Then: Researchers who wanted to get a handle on the impact of their work looked for metrics about citation activity around their publications, which was available with Web of Science, but not until the early 2000s for EROS staff.

Now: New tools and resources for tracking not just citations in journal articles, but also citations and mentions in policy and patents and books and technical reports; for uncovering citation intent; for understanding global and multidisciplinary reach; for tracking views and downloads and shares and saves of publications and metadata; for uncovering peer review and recommendations and commentary; and for monitoring attention in the media and real world are prompting staff to ask the library for help with discovering the reach and influence and impact of their own and their project’s work. How is the work being used, and by whom? How is data being applied, and by whom? What difference is EROS research making in moving science forward? In tackling real world environmental issues?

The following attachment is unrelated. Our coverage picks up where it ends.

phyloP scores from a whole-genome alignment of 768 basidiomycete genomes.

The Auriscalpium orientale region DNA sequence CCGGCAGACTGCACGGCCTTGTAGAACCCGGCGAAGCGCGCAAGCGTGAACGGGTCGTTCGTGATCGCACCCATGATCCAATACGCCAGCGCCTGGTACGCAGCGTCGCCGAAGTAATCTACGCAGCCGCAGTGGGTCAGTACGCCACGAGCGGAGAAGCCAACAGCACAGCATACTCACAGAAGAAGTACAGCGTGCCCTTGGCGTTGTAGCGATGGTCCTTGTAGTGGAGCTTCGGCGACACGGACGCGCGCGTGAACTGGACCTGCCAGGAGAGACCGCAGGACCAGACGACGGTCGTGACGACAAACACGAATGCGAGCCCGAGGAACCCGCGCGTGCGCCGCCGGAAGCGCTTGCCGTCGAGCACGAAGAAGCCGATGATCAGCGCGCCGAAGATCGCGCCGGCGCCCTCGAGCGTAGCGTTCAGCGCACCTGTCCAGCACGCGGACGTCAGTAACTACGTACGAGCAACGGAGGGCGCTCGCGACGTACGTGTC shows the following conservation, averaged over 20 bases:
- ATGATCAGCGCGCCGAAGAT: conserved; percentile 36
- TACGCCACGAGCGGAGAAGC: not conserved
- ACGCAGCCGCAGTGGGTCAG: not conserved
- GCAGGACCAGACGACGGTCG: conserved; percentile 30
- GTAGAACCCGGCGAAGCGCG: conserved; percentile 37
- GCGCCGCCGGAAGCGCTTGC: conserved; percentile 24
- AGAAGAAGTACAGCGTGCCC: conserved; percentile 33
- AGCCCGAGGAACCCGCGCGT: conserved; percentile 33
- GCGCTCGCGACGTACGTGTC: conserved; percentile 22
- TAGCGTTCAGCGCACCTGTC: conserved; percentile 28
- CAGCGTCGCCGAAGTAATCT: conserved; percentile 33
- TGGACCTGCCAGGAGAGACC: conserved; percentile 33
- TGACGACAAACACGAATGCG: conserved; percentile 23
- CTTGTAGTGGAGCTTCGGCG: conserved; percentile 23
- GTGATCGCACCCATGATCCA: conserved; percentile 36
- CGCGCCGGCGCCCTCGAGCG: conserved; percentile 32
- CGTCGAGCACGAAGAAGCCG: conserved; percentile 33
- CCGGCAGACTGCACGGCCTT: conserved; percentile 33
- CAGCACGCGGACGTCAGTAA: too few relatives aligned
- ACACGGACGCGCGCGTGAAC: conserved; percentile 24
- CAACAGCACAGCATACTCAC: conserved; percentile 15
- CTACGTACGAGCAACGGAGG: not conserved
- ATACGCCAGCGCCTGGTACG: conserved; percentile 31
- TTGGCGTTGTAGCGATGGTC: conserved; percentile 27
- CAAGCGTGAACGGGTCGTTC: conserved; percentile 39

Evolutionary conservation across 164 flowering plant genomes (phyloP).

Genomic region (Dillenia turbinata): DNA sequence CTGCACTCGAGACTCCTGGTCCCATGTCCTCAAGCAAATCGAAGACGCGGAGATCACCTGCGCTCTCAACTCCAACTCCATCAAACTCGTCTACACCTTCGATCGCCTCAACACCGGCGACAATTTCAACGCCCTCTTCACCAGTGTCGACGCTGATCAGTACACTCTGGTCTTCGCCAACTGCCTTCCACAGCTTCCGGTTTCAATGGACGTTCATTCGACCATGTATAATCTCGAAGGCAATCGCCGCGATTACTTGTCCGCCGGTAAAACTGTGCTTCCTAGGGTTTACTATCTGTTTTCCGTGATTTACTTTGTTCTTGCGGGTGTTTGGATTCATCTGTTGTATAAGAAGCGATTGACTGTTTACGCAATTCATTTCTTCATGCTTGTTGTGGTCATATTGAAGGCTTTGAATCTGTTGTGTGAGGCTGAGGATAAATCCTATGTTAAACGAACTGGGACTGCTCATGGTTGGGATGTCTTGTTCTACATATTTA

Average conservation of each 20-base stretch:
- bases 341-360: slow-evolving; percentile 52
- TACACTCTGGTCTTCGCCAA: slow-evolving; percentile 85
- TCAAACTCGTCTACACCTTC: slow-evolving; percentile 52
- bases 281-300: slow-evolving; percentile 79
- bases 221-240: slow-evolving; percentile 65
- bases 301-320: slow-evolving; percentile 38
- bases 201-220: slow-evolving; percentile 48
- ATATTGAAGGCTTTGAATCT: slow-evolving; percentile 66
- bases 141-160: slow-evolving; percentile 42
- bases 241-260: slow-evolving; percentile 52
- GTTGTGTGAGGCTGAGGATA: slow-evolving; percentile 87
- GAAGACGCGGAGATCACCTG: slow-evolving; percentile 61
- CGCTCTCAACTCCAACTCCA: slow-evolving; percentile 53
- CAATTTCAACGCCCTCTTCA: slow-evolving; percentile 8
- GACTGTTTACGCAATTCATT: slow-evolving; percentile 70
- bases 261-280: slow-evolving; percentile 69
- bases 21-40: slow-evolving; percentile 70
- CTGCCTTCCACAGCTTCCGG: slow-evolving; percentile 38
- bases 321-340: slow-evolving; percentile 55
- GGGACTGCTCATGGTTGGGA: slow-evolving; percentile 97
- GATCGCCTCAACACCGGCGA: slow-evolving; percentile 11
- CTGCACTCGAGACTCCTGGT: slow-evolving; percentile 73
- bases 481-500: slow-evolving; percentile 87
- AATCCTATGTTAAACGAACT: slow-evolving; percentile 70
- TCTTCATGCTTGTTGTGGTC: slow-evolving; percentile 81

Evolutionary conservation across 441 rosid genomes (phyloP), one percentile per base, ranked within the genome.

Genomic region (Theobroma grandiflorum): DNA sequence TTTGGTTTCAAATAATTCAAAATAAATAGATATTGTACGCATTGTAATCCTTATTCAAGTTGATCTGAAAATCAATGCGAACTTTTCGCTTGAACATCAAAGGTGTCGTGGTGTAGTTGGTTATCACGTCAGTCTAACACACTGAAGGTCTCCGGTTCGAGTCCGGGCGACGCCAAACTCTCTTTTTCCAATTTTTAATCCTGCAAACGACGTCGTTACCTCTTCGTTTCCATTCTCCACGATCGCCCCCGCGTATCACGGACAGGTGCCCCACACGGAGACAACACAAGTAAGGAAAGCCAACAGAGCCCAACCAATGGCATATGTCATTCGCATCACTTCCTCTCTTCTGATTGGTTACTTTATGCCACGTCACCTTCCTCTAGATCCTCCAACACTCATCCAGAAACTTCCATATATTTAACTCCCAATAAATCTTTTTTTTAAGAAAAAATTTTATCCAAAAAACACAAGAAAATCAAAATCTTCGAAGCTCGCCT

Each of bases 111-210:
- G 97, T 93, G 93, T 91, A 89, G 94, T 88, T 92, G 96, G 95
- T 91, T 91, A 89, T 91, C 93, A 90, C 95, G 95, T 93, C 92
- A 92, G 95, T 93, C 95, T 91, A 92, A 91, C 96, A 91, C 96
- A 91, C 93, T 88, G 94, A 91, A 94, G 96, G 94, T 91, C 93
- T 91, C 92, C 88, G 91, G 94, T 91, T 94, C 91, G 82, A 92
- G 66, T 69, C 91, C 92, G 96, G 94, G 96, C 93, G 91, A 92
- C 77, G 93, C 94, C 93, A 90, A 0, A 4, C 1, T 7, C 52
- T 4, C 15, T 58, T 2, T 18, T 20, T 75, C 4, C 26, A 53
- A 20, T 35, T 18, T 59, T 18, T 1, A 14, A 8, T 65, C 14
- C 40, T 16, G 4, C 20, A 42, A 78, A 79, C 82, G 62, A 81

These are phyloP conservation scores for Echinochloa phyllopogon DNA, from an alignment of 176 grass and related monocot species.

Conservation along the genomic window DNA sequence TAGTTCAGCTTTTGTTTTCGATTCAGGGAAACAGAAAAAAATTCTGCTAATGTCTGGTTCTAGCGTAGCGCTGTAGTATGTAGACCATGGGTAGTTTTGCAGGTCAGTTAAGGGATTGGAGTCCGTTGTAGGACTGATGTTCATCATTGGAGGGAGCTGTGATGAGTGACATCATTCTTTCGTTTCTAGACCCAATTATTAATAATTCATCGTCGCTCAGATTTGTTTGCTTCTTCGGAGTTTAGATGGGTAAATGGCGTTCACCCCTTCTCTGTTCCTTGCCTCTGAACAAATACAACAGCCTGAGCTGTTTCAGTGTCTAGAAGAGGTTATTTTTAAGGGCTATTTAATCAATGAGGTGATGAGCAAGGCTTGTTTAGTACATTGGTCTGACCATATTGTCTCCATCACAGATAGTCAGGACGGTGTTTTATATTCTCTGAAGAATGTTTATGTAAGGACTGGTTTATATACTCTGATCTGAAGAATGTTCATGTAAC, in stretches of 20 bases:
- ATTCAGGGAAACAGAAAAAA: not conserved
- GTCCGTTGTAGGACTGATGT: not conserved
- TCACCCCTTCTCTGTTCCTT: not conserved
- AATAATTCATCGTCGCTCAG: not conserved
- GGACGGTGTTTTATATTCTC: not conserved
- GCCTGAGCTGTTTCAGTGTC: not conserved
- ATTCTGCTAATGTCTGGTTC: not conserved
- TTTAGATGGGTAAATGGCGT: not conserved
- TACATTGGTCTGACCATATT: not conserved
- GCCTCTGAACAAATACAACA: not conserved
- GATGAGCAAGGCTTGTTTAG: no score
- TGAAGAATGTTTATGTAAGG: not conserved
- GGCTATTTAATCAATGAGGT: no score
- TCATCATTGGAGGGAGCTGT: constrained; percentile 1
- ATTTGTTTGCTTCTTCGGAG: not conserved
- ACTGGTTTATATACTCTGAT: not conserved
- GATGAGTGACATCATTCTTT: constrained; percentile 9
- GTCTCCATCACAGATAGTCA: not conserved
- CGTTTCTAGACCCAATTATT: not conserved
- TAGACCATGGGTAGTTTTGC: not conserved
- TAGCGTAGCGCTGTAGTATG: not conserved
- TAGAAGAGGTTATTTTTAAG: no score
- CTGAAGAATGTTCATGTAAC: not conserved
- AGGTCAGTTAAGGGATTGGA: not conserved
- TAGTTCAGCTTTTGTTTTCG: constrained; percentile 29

Looking Ahead

What about the next 50 years of the EROS Library? What role will it play in the EROS mission? As it has done for the last five decades, the library’s supporting role will continue to expand. Information discovery and access will be core functions of the library, as they have always been.

But more importantly, the EROS Library will continue to develop as a supporting partner to center projects, assisting them in tracking and monitoring their research outputs and assessing the value of their work to the science community, land managers, and beyond to the larger society. Don Lee Kulow, who so generously shared the possibilities of remote sensing with so many, would be pleased.